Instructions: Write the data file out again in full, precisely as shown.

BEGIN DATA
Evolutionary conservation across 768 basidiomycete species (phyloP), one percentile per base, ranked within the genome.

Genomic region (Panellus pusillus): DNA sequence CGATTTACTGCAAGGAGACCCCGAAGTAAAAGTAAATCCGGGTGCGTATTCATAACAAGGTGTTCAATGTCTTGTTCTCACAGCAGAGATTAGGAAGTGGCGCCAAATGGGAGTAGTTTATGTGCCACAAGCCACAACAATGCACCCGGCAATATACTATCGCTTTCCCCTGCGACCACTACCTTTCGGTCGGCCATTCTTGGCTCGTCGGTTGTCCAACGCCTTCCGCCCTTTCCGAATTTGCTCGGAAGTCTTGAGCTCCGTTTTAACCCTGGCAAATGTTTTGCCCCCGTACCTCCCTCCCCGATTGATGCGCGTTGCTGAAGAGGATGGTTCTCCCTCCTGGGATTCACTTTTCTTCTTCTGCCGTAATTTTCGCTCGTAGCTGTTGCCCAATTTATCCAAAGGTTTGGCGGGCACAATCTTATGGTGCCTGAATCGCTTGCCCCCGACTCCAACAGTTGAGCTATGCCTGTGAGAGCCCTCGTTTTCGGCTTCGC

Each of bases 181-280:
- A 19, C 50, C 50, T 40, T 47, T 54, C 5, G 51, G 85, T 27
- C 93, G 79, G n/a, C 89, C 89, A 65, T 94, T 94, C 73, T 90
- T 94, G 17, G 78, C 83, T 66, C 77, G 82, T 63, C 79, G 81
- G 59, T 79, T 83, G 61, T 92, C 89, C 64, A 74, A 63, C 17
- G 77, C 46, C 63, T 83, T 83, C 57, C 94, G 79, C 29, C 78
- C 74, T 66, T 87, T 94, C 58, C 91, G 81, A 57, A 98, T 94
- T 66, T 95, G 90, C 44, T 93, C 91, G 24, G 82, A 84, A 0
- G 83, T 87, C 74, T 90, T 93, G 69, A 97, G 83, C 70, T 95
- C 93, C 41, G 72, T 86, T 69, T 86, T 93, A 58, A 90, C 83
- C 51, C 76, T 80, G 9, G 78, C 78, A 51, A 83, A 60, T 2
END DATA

Evolutionary conservation across 768 basidiomycete species (phyloP), one percentile per base, ranked within the genome.

Genomic region (Panellus pusillus): DNA sequence CGATTTACTGCAAGGAGACCCCGAAGTAAAAGTAAATCCGGGTGCGTATTCATAACAAGGTGTTCAATGTCTTGTTCTCACAGCAGAGATTAGGAAGTGGCGCCAAATGGGAGTAGTTTATGTGCCACAAGCCACAACAATGCACCCGGCAATATACTATCGCTTTCCCCTGCGACCACTACCTTTCGGTCGGCCATTCTTGGCTCGTCGGTTGTCCAACGCCTTCCGCCCTTTCCGAATTTGCTCGGAAGTCTTGAGCTCCGTTTTAACCCTGGCAAATGTTTTGCCCCCGTACCTCCCTCCCCGATTGATGCGCGTTGCTGAAGAGGATGGTTCTCCCTCCTGGGATTCACTTTTCTTCTTCTGCCGTAATTTTCGCTCGTAGCTGTTGCCCAATTTATCCAAAGGTTTGGCGGGCACAATCTTATGGTGCCTGAATCGCTTGCCCCCGACTCCAACAGTTGAGCTATGCCTGTGAGAGCCCTCGTTTTCGGCTTCGC

Each of bases 181-280:
- A 19, C 50, C 50, T 40, T 47, T 54, C 5, G 51, G 85, T 27
- C 93, G 79, G n/a, C 89, C 89, A 65, T 94, T 94, C 73, T 90
- T 94, G 17, G 78, C 83, T 66, C 77, G 82, T 63, C 79, G 81
- G 59, T 79, T 83, G 61, T 92, C 89, C 64, A 74, A 63, C 17
- G 77, C 46, C 63, T 83, T 83, C 57, C 94, G 79, C 29, C 78
- C 74, T 66, T 87, T 94, C 58, C 91, G 81, A 57, A 98, T 94
- T 66, T 95, G 90, C 44, T 93, C 91, G 24, G 82, A 84, A 0
- G 83, T 87, C 74, T 90, T 93, G 69, A 97, G 83, C 70, T 95
- C 93, C 41, G 72, T 86, T 69, T 86, T 93, A 58, A 90, C 83
- C 51, C 76, T 80, G 9, G 78, C 78, A 51, A 83, A 60, T 2